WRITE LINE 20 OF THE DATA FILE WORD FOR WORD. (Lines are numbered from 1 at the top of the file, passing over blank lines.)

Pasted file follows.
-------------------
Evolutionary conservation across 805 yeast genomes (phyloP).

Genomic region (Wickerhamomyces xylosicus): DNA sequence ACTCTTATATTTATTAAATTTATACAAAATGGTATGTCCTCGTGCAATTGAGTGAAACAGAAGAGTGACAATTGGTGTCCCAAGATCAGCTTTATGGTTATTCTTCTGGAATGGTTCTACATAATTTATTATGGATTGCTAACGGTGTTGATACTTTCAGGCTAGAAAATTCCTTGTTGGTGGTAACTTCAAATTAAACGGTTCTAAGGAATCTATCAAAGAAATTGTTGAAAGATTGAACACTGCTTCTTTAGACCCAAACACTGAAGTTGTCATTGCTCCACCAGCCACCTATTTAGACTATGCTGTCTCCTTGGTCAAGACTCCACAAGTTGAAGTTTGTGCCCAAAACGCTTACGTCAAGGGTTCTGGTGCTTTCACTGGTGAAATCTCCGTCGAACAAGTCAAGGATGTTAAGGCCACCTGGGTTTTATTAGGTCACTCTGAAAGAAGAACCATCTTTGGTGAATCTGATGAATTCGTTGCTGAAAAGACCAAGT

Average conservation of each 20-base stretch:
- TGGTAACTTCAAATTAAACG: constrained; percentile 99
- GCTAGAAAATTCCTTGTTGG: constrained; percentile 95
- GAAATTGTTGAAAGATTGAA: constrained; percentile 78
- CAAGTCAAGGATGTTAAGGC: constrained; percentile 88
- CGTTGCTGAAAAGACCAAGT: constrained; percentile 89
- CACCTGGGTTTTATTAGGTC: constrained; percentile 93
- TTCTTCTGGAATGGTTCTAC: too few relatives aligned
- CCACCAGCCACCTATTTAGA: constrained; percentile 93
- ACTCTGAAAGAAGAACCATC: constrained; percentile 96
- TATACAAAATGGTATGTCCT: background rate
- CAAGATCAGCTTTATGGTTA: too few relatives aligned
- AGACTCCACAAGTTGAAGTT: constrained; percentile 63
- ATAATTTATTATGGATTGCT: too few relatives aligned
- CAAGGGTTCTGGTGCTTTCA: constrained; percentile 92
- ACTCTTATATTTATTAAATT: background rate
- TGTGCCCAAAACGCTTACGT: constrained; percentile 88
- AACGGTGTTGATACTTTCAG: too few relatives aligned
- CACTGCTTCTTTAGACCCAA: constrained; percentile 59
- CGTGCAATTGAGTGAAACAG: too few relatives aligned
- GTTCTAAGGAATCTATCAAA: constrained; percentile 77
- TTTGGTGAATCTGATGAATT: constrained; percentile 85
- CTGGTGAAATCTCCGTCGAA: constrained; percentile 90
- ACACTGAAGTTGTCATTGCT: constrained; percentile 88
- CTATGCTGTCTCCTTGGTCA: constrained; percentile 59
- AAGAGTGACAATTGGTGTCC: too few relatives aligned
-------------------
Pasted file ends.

- AACGGTGTTGATACTTTCAG: too few relatives aligned